Diesel exhaust affects bees’ ability to forage for flowers

A recent study published in Scientific Reports has revealed that the ability of honeybees toforage for flowers could be hampered by chemicals from diesel exhaust. 

Sucking the nectar, honey bee on flower

A team of researchers has been conducting a number of tests on the effects of diesel exhaust fumes on the foraging of bees for nectar. The test results show that a group of chemicals known as NOx (mono-nitrogen oxide) react with the scent-producing chemicals in flowers. NOx degrades these odour chemicals and bees are much less responsive to their smell.


Scientists involved in the study say that these results are evidence that air quality must be improved. Lead researcher Dr Guy Poppy told BBC News that this airbourne pollution interferes with the “complex relationship” between plants and animals.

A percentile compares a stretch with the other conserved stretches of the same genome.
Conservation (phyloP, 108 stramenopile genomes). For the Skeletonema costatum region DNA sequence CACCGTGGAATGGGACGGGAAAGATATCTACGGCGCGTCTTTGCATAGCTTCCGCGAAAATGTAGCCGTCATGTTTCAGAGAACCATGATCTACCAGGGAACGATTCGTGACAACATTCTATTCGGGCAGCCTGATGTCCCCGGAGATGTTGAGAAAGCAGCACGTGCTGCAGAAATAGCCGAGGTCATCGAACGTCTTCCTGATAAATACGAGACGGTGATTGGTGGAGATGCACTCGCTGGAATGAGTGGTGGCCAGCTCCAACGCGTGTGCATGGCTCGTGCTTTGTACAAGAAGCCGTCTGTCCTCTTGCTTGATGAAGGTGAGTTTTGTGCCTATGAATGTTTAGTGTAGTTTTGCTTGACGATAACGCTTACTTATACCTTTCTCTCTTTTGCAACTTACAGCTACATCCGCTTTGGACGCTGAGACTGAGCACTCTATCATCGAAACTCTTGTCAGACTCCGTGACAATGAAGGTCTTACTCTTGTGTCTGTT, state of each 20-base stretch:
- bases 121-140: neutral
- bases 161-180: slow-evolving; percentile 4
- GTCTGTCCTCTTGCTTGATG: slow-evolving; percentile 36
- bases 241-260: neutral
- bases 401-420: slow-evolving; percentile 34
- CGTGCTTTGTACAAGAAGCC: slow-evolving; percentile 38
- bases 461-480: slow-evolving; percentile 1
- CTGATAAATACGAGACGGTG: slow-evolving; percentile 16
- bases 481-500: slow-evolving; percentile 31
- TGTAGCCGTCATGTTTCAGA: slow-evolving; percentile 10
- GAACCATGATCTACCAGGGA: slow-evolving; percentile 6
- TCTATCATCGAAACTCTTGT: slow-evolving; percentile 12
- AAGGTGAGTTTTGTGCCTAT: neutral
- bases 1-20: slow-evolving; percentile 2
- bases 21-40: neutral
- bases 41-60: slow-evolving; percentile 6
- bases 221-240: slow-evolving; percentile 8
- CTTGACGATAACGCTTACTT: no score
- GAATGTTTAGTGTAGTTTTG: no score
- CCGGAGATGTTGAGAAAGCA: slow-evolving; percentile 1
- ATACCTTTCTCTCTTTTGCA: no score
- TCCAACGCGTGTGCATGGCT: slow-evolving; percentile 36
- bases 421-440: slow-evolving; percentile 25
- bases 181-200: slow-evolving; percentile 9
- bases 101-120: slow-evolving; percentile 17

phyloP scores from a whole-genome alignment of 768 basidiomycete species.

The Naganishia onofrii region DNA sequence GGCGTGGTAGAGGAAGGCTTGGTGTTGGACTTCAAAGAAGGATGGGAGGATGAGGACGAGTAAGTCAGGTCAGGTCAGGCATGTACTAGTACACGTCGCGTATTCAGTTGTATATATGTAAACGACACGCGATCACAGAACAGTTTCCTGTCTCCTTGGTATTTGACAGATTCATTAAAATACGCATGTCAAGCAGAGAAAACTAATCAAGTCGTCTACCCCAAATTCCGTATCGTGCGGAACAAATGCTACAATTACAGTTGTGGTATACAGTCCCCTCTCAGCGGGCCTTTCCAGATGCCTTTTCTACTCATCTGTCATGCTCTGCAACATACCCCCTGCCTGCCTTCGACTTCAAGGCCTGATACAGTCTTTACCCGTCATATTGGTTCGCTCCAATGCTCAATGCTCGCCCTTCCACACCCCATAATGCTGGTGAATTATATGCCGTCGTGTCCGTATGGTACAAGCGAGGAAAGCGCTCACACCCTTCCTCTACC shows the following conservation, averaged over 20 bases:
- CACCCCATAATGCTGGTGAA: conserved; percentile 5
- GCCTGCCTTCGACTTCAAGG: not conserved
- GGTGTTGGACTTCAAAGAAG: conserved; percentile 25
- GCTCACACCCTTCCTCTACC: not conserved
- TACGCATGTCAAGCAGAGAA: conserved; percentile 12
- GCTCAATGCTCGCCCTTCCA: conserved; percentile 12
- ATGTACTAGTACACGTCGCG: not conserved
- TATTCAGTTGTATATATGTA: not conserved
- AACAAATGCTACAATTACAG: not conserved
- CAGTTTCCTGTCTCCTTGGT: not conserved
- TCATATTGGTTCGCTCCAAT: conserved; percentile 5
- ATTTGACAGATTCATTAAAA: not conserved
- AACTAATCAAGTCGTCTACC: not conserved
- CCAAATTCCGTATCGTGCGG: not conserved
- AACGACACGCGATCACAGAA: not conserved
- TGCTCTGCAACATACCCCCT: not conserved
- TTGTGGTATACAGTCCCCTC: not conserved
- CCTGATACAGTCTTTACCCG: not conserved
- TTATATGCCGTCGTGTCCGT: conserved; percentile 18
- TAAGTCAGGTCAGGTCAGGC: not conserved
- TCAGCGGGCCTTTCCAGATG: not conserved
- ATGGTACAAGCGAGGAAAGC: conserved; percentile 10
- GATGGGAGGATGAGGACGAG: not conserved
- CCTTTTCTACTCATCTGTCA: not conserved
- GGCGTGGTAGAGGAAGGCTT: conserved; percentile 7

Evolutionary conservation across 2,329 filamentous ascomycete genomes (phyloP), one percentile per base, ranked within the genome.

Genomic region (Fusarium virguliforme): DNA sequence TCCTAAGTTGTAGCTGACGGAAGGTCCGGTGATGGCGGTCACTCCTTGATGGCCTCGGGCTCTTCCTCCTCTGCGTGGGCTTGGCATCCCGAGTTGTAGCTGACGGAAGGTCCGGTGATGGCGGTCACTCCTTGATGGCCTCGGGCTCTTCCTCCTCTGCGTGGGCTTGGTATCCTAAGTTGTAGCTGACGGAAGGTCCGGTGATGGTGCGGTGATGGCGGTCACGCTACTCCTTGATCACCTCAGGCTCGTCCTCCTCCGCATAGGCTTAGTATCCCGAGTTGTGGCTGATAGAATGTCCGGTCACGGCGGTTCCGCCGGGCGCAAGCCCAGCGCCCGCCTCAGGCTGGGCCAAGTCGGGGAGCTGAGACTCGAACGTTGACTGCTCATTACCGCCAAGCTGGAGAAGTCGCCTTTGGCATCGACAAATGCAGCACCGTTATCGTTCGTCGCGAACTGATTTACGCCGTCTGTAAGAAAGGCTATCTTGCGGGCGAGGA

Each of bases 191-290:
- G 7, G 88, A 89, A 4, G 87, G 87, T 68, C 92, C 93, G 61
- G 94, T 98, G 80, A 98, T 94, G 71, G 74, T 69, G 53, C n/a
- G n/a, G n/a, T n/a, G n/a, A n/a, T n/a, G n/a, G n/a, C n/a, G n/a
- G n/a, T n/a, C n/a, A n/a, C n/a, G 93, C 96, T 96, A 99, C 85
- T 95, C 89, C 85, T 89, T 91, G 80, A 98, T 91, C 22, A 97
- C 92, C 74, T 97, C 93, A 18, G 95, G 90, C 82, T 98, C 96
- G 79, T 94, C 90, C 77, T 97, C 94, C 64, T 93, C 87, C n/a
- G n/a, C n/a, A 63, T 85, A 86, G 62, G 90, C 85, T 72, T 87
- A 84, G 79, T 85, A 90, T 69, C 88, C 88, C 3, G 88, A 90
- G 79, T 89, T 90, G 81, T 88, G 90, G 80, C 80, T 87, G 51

“Bees need to decipher the chemical messages they’re getting [from flowers] to be able to home in on the flowers they know will give the best yield [of nectar],” said Dr Tracey Newman of the University of Southampton, who was involved in the research. When bees are unable to decipher these messages, they are less able to efficiently forage for nectar. This affects their ability not only to find nectar but to perform the much needed “pollination service”, which has an estimated value to UK food production of hundreds of millions of pounds per year.